Located on the What's Shenmue demo disc are inventory graphics for the sword, which were not used (in the game Ryo sheathes the sword while walking around the dojo, but the sword itself does not appear in his inventory).
Unused inventory icons from the What's Shenmue disc

One shows the sword blade in its scabbard; the other has the Hazuki handguard fitted to it, suggesting that Ryo was originally going to have been able to successfully fit the handguard onto the sword blade at one earlier point of the game's design:

Unused Sword Models

While we are on the topic, it is interesting to note that a number of additional, unused sword models are present among the files on the What's Shenmue and Shenmue discs, some with the Hazuki handguard attached. Although similar in appearance to the sword seen in the game, they have differences in things such as the pattern of the handle and the length of the blade. These may have been earlier designs for the sword used in the game.

Additional sword models that were unused in the released game. Some have the Hazuki handguard attached.

Unused Sword Rack

While exploring the object models on the discs, I ran across another sword-related object that I hadn't seen anywhere in the game: a large wooden rack, capable of holding two swords.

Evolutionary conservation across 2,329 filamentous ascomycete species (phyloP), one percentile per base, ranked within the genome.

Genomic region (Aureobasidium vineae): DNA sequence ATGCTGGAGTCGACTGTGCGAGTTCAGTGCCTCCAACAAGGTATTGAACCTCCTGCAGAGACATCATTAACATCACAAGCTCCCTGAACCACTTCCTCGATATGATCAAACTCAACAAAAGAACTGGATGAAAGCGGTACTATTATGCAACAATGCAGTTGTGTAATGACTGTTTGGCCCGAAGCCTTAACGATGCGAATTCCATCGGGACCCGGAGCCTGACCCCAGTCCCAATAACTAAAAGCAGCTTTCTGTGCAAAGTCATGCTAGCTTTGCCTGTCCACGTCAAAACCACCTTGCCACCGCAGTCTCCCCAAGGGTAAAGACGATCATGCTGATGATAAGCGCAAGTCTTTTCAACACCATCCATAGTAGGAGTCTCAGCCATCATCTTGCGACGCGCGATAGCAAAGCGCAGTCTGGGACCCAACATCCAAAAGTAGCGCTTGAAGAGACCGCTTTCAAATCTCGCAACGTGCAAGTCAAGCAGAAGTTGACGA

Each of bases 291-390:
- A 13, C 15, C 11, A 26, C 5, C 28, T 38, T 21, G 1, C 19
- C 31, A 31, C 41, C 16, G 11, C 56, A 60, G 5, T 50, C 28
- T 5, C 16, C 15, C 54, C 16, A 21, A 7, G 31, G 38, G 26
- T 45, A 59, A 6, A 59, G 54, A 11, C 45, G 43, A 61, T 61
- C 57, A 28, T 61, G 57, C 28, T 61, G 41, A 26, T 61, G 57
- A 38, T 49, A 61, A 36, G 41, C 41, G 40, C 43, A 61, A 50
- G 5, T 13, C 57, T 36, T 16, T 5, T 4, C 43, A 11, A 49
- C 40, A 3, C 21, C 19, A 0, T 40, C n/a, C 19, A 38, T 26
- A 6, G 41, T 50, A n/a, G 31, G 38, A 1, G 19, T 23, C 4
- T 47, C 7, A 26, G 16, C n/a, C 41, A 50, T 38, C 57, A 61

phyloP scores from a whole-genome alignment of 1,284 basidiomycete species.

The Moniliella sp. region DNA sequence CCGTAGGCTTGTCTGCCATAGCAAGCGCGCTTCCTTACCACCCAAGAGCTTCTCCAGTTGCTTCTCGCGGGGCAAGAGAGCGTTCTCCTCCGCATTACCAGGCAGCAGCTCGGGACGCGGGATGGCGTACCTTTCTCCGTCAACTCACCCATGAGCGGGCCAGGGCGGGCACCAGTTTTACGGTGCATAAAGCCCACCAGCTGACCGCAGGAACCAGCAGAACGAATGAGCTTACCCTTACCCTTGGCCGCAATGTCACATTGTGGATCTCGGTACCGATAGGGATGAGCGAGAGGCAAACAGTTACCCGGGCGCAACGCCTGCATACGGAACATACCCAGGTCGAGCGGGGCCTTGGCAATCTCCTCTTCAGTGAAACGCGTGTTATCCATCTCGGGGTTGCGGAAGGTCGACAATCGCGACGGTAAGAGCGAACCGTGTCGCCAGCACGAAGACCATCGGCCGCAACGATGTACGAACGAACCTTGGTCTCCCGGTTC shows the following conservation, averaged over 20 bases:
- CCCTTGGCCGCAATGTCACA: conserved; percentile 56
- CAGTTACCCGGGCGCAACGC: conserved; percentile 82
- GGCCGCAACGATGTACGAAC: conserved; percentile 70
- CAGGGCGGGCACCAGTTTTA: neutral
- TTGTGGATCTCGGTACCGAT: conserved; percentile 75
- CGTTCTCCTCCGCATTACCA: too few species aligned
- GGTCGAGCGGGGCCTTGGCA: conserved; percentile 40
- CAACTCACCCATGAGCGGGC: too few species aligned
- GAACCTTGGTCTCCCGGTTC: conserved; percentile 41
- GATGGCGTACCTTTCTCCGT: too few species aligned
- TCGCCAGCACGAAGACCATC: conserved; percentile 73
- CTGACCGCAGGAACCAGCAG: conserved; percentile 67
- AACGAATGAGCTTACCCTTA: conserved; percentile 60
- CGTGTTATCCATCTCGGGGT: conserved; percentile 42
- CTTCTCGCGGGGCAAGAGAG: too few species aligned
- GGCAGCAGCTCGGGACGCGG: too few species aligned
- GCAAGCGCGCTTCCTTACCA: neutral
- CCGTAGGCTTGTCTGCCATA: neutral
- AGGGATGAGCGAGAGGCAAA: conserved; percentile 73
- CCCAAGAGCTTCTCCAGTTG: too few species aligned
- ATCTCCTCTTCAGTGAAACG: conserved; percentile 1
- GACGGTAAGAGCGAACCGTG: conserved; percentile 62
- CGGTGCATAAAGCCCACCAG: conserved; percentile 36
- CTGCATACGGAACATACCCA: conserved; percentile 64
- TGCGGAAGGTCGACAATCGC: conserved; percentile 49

This is the model of the empty rack:
Empty sword rack (present in both the Shenmue & What's Shenmue files)

A second model shows the rack holding swords of different lengths. While neither scabbard has the Hazuki family crest marked on them, the shorter sword has the handguard attached:
Rack with swords in position

The shorter of the two swords has the Hazuki hand guard attached

LemonHaze has scanned through the configuration files and confirmed that this rack is not used or displayed in any cut scene or location of the released game.

Perhaps the sword that Ryo retrieves from the dojo was originally going to be accessible on this rack, but an adjustment was made later to the game design and it was instead locked inside a wooden box. This would have avoided the situation of Ryo being able to accost Lan Di with the sword at the beginning of the game!

Hidden Basement Entrance - Early Model

In the game, Ryo triggers the opening of a revolving wall in the dojo that gives access to the basement by placing the handguard and sword in slots in the dojo wall. Below is the model for this section of wall, which is T-shaped and features separate slots for the handguard and sword, and hooks at the top for the scrolls which hide the mechanisms:

Secret revolving wall in the dojo as seen in the game, with two separate mechanisms

An earlier version of this secret entrance can be found among the disc files, and it contains some interesting differences: Firstly, there are no hooks on the wall, suggesting the hanging scrolls were added later. More importantly, however: the handguard insert and sword slot are not separate, but are integrated into a single mechanism.